After tossing some trash into a bear-proof trash can, Dana Watts pauses to brush her palm on a sign posted along the trail to Mt. Sanitas in Boulder, Colorado. "It's good luck" she says, adding that it's just something silly she's always done. So I do it too, before her and I, along with her dog Coozie, continue our morning walk and talk.
Like many people in Boulder, Watts frequents the Mt. Sanitas and Dakota Ridge trails. She lives only a few blocks away and her office at Leave No Trace Center for Outdoor Ethics is right down the street in a little building that has always reminded me of summer camp—maybe because I was first introduced to LNT principles at camp. It has a pitched roof with big windows, blue Adirondack chairs and a picnic table on the patio, and it's surrounded by mature trees.
This year, the nonprofit turned 25. Watts has been there since the beginning, serving for most of her tenure as the executive director of what is now considered one of the most recognized national conservation organizations. We hiked with her one morning in August to talk about the organization's newest principle about social media, her favorite Colorado activities, and the global reach of the nonprofit.
What's your first outdoor memory?
I grew up in Colorado and in the outdoors. We used to do this trip to Grand Lake every summer. I think it was my mom's way of trying to revisit her past because she grew up on a lake. We didn't go into Rocky Mountain National Park as much, but we drove through more U.S. Forest Service land like Winter Park, Fraser, and Granby. We didn't have a pristine park experience, but we were just taught that those are public lands. My parents would throw five of us kids in the car and drive up there. There weren't as many people and it was kind of easier to find a spot, pull over, and set up. We did a ton of that. I remember trying to set up an old Army-issue canvas tent that didn't deflect rain very well. And I also remember waking up and having stunning mornings.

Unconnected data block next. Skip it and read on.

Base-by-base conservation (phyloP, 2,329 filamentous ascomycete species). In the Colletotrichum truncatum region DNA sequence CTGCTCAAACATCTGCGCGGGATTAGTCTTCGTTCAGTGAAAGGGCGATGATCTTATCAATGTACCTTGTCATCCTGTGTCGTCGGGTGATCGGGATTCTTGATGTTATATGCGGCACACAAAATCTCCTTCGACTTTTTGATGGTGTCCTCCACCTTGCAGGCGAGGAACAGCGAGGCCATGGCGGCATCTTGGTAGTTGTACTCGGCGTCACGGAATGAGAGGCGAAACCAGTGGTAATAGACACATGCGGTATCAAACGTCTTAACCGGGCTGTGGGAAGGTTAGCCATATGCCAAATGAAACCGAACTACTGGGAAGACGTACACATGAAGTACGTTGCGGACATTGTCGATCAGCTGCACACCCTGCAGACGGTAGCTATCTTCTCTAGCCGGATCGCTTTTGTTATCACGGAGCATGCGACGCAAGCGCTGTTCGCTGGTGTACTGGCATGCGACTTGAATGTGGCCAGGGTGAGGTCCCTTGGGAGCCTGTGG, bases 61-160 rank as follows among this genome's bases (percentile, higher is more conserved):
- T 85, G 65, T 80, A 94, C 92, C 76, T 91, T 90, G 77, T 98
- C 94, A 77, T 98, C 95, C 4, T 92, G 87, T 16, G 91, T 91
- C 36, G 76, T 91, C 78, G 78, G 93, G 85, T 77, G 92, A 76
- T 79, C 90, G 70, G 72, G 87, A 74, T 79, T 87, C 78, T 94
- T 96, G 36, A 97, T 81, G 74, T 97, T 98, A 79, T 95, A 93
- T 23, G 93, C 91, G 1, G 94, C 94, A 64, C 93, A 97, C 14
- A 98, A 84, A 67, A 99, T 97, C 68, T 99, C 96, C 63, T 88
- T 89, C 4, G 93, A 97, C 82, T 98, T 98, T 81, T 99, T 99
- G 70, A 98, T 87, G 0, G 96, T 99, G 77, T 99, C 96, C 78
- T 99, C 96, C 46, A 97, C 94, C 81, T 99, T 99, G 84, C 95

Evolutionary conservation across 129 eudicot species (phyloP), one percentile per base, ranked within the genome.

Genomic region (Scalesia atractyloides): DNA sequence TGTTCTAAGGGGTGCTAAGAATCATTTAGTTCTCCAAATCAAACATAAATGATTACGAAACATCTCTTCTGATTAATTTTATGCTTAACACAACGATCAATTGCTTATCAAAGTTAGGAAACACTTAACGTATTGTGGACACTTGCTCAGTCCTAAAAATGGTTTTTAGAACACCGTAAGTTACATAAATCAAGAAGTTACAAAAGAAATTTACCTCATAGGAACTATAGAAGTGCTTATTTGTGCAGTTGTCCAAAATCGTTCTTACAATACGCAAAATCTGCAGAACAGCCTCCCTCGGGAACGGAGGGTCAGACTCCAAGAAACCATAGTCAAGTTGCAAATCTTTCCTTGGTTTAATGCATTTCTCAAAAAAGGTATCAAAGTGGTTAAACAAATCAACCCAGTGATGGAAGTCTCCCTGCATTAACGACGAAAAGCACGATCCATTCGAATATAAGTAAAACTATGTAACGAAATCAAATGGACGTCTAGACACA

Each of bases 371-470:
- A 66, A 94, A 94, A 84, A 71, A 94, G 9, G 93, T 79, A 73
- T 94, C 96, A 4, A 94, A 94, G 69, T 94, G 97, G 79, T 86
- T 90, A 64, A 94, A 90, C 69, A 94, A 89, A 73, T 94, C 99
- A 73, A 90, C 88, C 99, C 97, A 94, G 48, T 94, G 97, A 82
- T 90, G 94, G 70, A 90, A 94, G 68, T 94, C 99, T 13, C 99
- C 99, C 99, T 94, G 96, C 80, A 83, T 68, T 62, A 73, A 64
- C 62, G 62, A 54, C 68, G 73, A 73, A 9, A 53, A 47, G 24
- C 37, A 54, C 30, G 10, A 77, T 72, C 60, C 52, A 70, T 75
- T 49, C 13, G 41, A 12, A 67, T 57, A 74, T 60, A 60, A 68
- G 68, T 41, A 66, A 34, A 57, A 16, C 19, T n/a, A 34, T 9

What brought you to Leave No Trace?
I was working in Washington D.C. on the Hill for a little bit in public affairs. Then I worked for an advertising company that did education and outreach. I met my husband in D.C. and after about three years, we were ready for change. He suggested Boulder, truly kind of on a whim. When we moved here 27 years ago, I had a good friend who was director of Outdoor Industry Association, called ORCA [Outdoor Recreation Coalition of America] at the time. He told me they were forming a new nonprofit and he felt like it would be a really good fit for me. Things just fell into place and I was the second hire at Leave No Trace. The first director lasted for about a year, and once again, it was just good timing. I was the interim director for about 6 months and then shortly after became the executive director.
Staying at a job for 20-plus years isn't the norm anymore. What's kept you there for so long?
I'm obviously very tied to the actual mission, but that might be stating the obvious. There's never a dull moment. Just when we think you've heard it all or seen it all, something new and interesting comes up. There's so many different things that happen in the outdoors: skateboarding on trails, geotagging, geocaching, drones. I love trying to understand this changing world we live in and how we can be a meaningful part of it.
What are some unlikely partnerships and ways LNT is working with businesses?